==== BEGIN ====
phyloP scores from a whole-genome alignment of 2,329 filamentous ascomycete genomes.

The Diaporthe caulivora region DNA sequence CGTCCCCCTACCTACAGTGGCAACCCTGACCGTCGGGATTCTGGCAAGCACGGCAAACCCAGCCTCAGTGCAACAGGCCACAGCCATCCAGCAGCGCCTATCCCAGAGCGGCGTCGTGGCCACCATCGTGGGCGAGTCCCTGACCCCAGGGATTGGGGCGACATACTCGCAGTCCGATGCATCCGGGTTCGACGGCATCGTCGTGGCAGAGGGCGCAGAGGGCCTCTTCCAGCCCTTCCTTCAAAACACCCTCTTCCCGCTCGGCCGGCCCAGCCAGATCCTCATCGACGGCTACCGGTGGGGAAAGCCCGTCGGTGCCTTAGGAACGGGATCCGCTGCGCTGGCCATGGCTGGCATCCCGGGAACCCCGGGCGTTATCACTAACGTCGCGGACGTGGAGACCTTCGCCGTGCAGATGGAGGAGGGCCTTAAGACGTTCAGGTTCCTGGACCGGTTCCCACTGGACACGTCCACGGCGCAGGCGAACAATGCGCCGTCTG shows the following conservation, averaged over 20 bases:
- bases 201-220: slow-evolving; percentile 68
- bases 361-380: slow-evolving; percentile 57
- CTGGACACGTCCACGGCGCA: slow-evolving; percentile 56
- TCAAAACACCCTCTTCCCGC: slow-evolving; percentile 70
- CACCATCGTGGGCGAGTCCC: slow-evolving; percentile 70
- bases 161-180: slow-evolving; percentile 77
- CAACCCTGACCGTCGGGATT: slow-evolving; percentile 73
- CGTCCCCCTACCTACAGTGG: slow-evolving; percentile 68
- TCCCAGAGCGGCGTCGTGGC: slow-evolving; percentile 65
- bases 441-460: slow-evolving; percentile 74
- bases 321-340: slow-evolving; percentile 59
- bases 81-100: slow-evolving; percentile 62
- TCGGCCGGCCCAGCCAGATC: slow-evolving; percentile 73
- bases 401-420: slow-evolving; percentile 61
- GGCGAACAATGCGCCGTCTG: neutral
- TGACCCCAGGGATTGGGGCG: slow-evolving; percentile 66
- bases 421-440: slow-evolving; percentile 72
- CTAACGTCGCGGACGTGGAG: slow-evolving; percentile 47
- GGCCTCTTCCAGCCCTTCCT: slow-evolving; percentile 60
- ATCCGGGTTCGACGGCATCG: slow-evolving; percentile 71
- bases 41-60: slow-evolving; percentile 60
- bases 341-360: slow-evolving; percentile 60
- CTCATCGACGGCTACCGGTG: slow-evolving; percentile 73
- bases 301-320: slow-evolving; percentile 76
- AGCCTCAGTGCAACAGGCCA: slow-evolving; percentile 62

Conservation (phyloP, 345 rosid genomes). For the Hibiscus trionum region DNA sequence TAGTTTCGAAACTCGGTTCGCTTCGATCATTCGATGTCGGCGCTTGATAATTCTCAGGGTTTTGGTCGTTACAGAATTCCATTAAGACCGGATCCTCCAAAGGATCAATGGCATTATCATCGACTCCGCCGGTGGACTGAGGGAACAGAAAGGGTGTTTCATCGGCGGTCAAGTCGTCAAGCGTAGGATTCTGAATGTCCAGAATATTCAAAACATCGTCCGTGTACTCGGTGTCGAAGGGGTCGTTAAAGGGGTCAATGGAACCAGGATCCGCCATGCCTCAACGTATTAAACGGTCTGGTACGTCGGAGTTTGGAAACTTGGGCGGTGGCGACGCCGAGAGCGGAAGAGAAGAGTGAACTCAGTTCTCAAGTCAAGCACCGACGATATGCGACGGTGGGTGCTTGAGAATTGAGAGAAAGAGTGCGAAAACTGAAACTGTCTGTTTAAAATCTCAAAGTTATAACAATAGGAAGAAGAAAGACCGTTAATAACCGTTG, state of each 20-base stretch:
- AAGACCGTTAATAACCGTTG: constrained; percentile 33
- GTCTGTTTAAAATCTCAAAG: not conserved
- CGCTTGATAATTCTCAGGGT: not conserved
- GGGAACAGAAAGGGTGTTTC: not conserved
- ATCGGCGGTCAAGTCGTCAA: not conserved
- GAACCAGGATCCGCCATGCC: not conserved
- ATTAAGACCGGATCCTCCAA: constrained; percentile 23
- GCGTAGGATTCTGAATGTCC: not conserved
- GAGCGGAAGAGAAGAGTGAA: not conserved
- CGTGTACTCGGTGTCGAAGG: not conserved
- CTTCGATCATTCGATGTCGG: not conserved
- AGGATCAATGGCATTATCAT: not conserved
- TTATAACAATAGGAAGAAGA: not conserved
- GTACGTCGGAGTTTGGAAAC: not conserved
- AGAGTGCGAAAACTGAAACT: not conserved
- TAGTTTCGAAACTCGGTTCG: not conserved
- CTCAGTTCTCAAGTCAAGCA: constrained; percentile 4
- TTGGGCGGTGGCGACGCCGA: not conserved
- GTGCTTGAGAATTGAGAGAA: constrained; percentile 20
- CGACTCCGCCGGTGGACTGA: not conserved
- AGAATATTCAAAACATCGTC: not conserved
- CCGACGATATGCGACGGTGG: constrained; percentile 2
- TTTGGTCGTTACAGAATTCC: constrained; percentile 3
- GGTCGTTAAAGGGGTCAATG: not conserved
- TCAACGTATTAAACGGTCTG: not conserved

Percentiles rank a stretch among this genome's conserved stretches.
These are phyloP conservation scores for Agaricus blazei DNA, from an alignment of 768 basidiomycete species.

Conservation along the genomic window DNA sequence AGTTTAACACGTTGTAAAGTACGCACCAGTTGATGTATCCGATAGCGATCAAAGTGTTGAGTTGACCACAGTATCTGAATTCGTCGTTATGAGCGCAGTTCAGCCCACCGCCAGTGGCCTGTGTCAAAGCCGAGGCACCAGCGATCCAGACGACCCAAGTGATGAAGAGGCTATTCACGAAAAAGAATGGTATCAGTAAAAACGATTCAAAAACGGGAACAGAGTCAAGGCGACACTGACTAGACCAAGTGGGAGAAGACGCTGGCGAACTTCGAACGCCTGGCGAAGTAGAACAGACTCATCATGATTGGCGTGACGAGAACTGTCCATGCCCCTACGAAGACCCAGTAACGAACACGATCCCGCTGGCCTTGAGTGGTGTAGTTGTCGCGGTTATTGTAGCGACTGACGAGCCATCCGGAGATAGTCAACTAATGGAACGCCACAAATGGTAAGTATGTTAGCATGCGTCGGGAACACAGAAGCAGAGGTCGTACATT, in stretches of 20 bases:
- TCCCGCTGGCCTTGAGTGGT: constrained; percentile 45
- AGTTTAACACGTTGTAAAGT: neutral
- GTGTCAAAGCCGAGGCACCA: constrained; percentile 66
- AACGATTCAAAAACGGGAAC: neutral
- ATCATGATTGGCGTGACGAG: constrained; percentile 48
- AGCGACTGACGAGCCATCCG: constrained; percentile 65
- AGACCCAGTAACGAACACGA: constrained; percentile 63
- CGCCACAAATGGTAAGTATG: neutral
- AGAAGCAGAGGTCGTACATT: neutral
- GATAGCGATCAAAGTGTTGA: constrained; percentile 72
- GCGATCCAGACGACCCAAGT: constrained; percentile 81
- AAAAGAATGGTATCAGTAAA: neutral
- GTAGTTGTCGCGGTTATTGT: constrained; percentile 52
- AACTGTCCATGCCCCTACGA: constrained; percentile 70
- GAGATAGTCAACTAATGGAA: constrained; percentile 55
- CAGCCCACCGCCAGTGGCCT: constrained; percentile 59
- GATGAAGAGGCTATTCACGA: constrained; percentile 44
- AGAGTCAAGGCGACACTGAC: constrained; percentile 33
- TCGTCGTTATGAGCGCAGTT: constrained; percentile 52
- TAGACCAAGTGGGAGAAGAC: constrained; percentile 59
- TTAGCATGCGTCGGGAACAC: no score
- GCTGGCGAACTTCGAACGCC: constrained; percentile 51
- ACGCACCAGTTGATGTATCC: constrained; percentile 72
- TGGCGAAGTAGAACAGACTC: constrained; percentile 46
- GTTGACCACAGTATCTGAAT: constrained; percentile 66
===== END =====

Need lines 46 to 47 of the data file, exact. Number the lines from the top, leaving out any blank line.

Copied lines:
- TTGGGCGGTGGCGACGCCGA: not conserved
- GTGCTTGAGAATTGAGAGAA: constrained; percentile 20